On 11 Sep 2005 at 19:25, Norman wrote:
> Good Evening/ When I was young, a very popular gravy was called
> giblet gravy. Typically served on thanksgiving it was a yellow gravy
> and delicious. I havent seen it lately and cant find a receipe. I
> suspect it might not have had anything to do with giblets. Any Ideas?
Sure. We've always had giblet gravy at Thanksgiving.
It does indeed usually involve giblets, which are the innards of a
turkey or chicken - gizzard, liver, heart, etc. Basically, these
are chopped and cooked and added to chicken or turkey broth, along
with a chopped boiled egg or two and a bit of flour to thicken. The
actual giblets used vary from recipe to recipe - some call for just
the liver, some omit the liver, some use other parts such as the
turkey neck instead of the actual giblets.
See below for a variety of recipes.
Turkey Giblet Gravy
2 c. broth
1 gizzard, cooked & chopped
1 liver, cooked & chopped
1/4 tsp. black pepper
3 boiled eggs, chopped
1/4 tsp. salt
3 tbsp. self-rising flour
Combine all ingredients in heavy boiler and cook thick enough
Chicken Giblet Gravy
2 tbsp. fat from roasting chicken
2 tbsp. flour
1 c. cold water (or more)
Chicken giblets, cooked & finely chopped
Salt & pepper to taste
Gravy should be made in the pan in which chicken was roasted.
If there are more than 2 tablespoons fat in the pan, add a little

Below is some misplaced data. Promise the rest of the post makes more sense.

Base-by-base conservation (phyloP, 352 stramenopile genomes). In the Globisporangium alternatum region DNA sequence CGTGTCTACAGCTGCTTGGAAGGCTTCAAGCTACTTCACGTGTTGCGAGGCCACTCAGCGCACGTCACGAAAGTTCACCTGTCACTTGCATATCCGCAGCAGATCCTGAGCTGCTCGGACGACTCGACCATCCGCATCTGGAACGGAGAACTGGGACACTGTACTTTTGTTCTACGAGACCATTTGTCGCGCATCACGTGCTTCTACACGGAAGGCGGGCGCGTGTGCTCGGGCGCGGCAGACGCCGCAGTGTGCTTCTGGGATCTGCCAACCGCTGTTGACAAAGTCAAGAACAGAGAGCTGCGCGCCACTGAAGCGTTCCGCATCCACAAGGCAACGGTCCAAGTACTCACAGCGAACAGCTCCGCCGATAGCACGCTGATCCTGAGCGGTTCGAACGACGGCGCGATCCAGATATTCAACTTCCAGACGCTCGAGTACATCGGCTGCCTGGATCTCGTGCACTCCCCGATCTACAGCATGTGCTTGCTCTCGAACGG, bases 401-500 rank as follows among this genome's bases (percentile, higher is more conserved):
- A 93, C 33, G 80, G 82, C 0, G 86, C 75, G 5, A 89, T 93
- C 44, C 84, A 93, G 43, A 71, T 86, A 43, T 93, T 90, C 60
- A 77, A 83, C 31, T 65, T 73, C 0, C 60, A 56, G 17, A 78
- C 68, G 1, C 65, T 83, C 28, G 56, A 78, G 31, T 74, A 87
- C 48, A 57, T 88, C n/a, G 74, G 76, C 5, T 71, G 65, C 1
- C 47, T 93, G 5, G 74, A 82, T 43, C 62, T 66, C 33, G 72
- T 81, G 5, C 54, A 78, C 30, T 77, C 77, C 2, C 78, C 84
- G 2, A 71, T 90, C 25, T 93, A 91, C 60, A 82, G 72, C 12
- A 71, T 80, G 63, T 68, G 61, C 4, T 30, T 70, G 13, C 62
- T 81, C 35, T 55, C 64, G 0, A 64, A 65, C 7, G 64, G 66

more flour or drain off excess fat. If there is not as much as
2 tablespoons fat, add a little melted butter. Add flour; stir
to mix thoroughly. Add water and giblets; cook over medium heat,
stirring constantly until gravy boils. If too thick, add a little
more water. Boil for 2-3 minutes, stirring and rubbing the spoon
over the brown residue that has baked onto the pan. This will
gradually dissolve and color and flavor the gravy. Season with
salt and pepper.
Turkey giblets and neck (except liver)
1 med. chopped onion and handful of chopped celery tops
1 tsp. salt and 1 bay leaf
4 c. water
Combine and simmer 1 hour (add liver last 20 minutes). Strain
broth and add water, if necessary, to make 4 cups. Discard
everything except meat; chop fine--add some to the broth, but
use most of it in a bread dressing or stuffing recipe. Cool
broth, then refrigerate until ready to make gravy. After
turkey has been removed from roasting pan, tip pan and let
fat rise in one corner. Pour fat into a cup, leaving juices
in pan. Measure 16 tablespoons fat and return to pan; whisk
in 1 cup flour. Cook, stirring constantly, until bubbly.
Stir in 4 cups stock; continue cooking and stirring, scraping
baked-on juices from pan, until gravy thickens and boils 1
minute. Season with salt and pepper.
1 1/2 c. chopped stewed chicken
1/4 c. oil
1/4 c. flour
Salt & pepper
2 boiled eggs
3 c. chicken broth
Combine oil, flour, salt and pepper in skillet and brown.
Pour slowly the chicken broth in, add chopped chicken and